As you might have seen on Wired or Engadget, we were poking around on the pre-release EVO from Google I/O and managed to get root access to it before it had been shipped. You might remember my blurrycam video of the event:

We didn’t mention how we did it at the time, only that we exploited a serious vulnerability and recommended other users root their phones. Now that Sprint’s patch has been out in the wild for a while and everyone has updated, we’re releasing more details on what the security vulnerability is.

The first step of rooting any phone is taking stock of what’s on the device and doing a cursory check of whether you can use it to elevate permissions. This means running a shell on the device and poring over ls -l in every directory.

On the EVO I received from I/O, there was a file named “skyagent” in the /system/bin directory of the device. This file was also present in the latest, shipped firmware in Sprint HTC Hero phones. When we started poking at it, we discovered that not only would it let us get root, but it was effectively a backdoor into the device that allowed external users to peek and poke input, dump the contents of the screen and run arbitrary programs. Not only that, but the program listened on every interface, meaning external users could spy remotely on the device. We weren’t able to determine if the program could be launched remotely, but once it was launched, it was a very effective back door.

We disclosed this to Sprint quickly after finding it. They were very responsive and rolled it into a patch that they released alongside the EVO’s launch.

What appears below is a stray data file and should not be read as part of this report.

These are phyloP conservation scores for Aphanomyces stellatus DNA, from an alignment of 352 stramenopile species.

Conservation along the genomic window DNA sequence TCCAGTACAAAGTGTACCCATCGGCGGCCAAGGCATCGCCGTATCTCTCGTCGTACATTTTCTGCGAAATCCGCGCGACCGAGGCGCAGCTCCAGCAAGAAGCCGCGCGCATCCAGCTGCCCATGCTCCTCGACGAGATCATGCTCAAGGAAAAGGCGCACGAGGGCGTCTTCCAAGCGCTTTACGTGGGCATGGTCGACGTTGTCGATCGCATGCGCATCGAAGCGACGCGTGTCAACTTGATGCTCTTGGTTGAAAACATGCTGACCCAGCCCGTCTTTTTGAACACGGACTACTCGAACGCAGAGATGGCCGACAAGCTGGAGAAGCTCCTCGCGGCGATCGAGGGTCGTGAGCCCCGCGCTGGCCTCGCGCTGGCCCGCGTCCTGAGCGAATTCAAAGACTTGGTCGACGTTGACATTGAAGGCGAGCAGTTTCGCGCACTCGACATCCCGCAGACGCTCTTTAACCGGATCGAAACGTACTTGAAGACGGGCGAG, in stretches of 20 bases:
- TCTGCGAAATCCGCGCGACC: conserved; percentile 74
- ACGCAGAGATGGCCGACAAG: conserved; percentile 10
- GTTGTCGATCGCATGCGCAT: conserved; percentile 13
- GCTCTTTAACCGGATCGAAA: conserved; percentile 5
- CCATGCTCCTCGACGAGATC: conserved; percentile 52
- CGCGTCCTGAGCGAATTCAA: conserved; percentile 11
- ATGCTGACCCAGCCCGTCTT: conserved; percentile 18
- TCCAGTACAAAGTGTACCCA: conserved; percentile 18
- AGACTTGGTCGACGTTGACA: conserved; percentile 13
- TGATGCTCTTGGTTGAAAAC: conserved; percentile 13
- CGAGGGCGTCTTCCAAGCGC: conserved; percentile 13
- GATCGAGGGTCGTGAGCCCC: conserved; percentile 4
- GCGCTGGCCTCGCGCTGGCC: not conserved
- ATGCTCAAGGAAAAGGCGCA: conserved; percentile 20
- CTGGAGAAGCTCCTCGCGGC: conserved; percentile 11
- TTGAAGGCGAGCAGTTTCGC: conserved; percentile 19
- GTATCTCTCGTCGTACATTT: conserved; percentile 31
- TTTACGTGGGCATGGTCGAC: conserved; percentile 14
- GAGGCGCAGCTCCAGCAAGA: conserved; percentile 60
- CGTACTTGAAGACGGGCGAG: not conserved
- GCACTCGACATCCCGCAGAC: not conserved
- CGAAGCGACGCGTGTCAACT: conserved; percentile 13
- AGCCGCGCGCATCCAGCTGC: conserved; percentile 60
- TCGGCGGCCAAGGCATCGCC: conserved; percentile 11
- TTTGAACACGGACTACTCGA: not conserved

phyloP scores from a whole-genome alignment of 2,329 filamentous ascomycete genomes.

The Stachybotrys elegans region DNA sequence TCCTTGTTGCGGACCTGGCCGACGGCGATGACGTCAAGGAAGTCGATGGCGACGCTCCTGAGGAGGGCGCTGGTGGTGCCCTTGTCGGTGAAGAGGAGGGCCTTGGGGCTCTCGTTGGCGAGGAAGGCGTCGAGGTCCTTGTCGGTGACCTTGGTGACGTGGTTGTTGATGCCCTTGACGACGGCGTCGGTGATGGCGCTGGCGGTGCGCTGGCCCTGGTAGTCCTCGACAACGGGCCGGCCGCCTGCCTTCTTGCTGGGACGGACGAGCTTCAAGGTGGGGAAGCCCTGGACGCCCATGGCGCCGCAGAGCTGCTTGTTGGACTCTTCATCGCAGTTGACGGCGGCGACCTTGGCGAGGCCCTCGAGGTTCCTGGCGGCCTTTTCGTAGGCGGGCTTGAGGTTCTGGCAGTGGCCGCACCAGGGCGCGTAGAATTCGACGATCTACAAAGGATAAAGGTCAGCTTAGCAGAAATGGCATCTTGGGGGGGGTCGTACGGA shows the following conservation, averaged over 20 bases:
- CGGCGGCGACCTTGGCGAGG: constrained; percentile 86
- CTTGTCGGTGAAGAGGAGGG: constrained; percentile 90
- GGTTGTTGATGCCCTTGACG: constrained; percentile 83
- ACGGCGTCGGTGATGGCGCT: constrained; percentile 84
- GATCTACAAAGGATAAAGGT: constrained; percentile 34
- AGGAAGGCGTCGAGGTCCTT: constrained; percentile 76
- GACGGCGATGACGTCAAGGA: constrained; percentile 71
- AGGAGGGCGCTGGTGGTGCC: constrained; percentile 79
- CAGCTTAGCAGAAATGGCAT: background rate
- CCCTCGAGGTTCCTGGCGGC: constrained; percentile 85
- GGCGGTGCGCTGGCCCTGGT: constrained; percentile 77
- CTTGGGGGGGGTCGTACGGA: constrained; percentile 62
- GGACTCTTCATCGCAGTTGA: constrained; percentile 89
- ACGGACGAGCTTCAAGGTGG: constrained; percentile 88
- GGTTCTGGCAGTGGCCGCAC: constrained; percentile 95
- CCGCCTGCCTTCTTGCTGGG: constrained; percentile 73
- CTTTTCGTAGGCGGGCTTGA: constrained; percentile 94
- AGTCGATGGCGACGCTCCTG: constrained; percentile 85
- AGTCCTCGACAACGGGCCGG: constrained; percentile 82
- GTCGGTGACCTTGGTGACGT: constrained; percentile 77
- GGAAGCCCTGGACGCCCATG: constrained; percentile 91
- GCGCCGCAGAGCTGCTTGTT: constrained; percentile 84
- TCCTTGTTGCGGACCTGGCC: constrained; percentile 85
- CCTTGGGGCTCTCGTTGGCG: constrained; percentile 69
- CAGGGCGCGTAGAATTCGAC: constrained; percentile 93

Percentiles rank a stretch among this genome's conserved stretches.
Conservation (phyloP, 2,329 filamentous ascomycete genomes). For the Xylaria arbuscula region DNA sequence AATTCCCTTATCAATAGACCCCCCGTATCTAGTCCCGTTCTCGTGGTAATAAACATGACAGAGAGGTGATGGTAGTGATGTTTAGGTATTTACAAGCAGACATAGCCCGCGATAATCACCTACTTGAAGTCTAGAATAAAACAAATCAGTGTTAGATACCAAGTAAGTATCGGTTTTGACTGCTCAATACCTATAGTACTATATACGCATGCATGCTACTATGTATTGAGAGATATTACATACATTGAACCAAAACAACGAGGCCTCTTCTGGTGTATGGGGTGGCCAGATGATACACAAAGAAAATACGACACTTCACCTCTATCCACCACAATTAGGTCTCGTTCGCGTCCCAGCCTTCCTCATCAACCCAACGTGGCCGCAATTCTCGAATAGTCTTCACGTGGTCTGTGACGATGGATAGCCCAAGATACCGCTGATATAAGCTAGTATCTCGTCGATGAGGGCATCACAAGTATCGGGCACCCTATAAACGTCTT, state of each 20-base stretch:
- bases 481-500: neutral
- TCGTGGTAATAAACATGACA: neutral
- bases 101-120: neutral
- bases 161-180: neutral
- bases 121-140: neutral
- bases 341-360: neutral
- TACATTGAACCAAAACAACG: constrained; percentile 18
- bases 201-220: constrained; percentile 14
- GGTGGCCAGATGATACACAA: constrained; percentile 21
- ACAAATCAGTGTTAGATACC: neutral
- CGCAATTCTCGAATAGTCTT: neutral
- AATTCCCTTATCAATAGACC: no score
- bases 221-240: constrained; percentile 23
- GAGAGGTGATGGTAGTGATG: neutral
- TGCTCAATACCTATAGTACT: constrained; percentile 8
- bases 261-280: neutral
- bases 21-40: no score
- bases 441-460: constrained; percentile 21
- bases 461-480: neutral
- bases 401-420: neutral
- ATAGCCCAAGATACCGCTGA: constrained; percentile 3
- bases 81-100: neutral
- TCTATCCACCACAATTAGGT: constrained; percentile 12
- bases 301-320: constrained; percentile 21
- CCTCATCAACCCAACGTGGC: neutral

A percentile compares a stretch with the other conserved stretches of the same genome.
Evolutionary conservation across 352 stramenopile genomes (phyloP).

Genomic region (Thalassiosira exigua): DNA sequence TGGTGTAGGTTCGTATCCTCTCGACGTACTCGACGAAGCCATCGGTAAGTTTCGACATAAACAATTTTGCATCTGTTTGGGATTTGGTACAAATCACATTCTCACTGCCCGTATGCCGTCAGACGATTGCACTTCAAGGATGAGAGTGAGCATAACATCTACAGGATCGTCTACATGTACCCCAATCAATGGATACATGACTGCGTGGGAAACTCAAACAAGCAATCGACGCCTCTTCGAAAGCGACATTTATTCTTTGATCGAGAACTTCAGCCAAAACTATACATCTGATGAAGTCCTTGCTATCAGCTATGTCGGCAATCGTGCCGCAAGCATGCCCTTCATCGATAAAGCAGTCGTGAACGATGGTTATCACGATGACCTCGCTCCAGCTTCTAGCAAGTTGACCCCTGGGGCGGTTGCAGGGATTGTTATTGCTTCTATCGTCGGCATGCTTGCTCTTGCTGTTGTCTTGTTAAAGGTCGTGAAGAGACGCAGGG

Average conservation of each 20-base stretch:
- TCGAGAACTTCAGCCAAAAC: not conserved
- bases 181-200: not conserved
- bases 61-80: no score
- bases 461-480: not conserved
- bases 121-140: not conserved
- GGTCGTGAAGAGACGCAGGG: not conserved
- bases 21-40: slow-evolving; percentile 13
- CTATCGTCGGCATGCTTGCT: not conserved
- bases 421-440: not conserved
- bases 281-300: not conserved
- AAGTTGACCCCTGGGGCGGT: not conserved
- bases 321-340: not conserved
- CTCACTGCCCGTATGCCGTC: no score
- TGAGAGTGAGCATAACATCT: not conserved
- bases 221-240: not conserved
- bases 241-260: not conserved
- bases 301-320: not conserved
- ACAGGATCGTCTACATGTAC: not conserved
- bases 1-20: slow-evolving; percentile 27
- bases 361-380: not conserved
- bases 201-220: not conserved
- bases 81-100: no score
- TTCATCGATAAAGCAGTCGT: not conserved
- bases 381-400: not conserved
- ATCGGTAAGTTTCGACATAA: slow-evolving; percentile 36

We’re still not sure what this program was doing on the device at launch. One theory is that it’s a test program, designed to provide input and output for automated testing on real devices. Another theory is that it’s a law-enforcement or three-letter-agency wiretap program for capturing communication. Yet another is that it was placed there by a rogue employee as a plain, malicious backdoor. There’s not enough evidence to determine which (if any) of the theories is correct and Sprint hasn’t disclosed anything.

Here’s an excerpt from our coming vulnerability disclosure (thanks to rpearl for turning our internal disclosure into something more readable):

The binary is executable by any user; no authentication or privileges are necessary. Further, during the program’s initialization, there are numerous instances in which a buffer overflow can overwrite stack or bssmemory; similarly, the program passes user controlled arguments unsanitized as a format string to a sprintf, also leading to memory being overwritten. We believe that these can only be exploited to the point of a denial of service, not to the end of arbitrary code execution. This appears to be by chance, not by design.

However, the security vulnerabilities present in skyagent are of less cause for concern than the purpose of the program. It appears that the binary was designed as a backdoor into the phone, allowing remote control of the device without the user’s knowledge or permission. When the program is invoked, it listens for connections over TCP (by default, port 12345, on all interfaces, including the 3G network!) that accepts a fixed set of commands. These commands appear to be authenticated only by a fixed “magic number”; the commands are neither encrypted on the way to the device or on the way back. The commands that we have knowledge of at this time include:

  • sending and monitor user tap and drag input (“PentapHook”),
  • sending key events (“InputCapture”),
  • dumping the framebuffer (“captureScreen”),
  • listing processes (“GetProc”),
  • rebooting the device immediately,
  • and executing arbitrary shell commands as root (“LaunchChild”)

Here’s the paper that Joshua Wise typed up from the analysis we did, describing the backdoor in more detail: Skyagent Protocol Description

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